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HLIN. Fumed oak and Battuto cut glass. 2024

The longest distance to the coastline anywhere in Denmark is 32 miles, and the small Scandinavian country boasts a coastline of almost 5600 miles. Needless to say, these facts have always marked the people, trade, culture and history of the small seafaring kingdom.

Fascinated by the omnipresence and universal beauty of the sea as well as the aesthetic and symbolic qualities of ships, four artists set out to capture the very Scandinavian essence of the above in a series of art works in 2016. Combining two materials and drawing on inspiration from, particularly, the Viking era, the Glasskibe project was launched.

Nanna Backhaus and Andrew Brown create the glass hulls of the ships; first blown, since split in two and then meticulously Battuto cut. Mette Bentzen and Lasse Kristensen create the wooden keels for the individual hulls and join the glass and the wood. Each keel is designed and decorated to create a perfect symbiosis with the individual hull, making each ship a unique and soulful piece. The two design processes happen without mutual interference in a trustful work relationship where it is agreed that the magic will happen somewhere in the process. None of the artists ever has a complete say over a ship.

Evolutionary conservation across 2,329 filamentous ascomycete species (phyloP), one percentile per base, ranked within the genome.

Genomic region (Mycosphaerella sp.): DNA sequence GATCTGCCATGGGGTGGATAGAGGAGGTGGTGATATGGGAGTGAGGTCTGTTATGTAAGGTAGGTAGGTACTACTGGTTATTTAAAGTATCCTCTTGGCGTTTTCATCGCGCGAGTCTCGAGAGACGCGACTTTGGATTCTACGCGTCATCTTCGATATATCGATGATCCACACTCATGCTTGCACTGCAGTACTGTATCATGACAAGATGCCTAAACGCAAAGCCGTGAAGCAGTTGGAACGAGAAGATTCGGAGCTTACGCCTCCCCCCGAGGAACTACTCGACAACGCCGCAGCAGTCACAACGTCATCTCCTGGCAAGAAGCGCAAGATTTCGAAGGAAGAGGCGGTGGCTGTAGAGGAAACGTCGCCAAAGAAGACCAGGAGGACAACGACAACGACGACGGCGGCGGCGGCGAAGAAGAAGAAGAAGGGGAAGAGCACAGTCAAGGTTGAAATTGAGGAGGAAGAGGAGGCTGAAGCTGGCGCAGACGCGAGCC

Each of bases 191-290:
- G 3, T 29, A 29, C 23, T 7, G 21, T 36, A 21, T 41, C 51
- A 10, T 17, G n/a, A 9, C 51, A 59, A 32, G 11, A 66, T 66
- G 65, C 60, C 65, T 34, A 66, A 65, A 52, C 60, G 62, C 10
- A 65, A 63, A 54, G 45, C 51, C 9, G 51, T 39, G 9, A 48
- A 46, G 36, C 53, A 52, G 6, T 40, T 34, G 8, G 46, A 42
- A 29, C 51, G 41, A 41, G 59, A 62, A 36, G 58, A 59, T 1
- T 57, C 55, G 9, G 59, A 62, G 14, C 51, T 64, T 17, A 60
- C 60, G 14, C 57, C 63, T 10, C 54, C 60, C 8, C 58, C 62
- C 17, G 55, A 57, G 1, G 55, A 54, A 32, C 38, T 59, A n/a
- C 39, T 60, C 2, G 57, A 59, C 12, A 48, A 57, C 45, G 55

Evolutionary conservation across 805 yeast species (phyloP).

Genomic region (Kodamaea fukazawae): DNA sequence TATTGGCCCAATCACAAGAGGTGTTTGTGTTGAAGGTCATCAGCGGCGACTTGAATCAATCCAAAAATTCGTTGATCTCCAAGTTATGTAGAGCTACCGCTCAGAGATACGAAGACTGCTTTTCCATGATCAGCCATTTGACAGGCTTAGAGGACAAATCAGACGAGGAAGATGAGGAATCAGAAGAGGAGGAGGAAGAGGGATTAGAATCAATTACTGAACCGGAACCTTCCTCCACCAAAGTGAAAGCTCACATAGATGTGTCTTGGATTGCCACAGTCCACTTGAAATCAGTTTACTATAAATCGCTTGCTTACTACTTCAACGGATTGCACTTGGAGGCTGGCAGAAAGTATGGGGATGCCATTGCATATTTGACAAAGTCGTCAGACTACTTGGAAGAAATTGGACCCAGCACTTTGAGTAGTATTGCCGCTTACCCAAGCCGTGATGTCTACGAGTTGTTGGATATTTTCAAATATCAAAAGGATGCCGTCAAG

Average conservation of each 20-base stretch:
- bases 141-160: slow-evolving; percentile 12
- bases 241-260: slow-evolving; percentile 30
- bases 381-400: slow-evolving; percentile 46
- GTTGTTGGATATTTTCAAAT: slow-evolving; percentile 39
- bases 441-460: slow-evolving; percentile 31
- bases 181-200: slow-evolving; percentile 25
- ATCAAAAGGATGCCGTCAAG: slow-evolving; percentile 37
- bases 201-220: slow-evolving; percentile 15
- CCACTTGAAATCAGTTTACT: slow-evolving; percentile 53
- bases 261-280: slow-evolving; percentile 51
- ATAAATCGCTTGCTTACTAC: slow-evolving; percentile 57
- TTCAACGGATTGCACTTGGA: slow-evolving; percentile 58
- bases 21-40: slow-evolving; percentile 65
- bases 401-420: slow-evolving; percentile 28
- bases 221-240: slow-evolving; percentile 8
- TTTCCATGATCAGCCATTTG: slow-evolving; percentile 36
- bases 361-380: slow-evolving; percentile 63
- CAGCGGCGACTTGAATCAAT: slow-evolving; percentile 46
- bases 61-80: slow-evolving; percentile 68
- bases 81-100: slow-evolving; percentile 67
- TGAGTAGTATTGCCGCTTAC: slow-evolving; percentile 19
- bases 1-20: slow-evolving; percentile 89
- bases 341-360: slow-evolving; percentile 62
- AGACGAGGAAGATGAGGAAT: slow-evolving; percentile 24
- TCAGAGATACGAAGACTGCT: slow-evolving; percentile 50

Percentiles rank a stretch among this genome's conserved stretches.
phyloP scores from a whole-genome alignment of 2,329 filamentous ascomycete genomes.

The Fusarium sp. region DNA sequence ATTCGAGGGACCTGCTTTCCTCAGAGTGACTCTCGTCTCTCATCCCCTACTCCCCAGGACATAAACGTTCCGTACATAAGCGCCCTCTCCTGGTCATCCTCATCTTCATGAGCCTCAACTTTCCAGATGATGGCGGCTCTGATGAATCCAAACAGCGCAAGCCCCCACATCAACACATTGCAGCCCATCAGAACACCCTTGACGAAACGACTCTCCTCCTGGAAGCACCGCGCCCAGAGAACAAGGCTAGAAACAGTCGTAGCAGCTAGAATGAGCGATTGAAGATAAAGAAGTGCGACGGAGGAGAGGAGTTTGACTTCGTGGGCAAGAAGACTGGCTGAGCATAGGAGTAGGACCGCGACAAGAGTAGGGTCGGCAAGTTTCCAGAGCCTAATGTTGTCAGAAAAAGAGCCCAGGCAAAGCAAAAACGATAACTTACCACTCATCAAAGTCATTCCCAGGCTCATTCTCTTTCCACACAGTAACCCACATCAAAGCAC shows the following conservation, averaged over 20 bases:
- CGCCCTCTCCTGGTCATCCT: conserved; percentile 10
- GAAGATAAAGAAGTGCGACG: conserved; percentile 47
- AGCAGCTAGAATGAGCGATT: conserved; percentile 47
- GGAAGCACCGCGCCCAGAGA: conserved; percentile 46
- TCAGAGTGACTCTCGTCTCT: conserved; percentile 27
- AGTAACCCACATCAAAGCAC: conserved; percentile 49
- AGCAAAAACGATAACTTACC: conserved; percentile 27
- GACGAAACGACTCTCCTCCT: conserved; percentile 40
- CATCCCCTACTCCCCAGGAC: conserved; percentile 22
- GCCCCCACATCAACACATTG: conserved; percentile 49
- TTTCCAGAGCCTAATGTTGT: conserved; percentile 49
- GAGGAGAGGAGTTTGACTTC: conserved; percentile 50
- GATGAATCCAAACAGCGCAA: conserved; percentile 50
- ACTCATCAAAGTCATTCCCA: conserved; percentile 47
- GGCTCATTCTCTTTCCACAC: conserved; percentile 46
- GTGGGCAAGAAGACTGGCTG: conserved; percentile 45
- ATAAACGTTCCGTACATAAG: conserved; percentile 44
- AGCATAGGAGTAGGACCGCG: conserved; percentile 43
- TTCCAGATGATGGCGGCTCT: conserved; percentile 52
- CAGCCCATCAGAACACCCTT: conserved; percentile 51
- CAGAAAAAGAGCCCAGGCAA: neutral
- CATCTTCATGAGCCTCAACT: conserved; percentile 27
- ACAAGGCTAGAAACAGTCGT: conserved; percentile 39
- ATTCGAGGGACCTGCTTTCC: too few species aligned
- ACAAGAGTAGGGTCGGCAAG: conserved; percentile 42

Not unlike the original Viking ships, the Glasskibe have sailed far (with a completely peaceful impact, though), and can be acquired through prestigious galleries in Denmark, the United Kingdom and the United States.

Nanna Backhaus Brown (glass)
Lasse Kristensen (wood)
Andrew Brown (glass)
Mette Bentzen (wood)
TORA BORGARHJORT. Oak and Battuto cut glass. 2024
LANDET HVOR VINDRUER GROEDE VILDT (The Land of Wild Grapes). Fumed oak and Battuto cut glass. 2024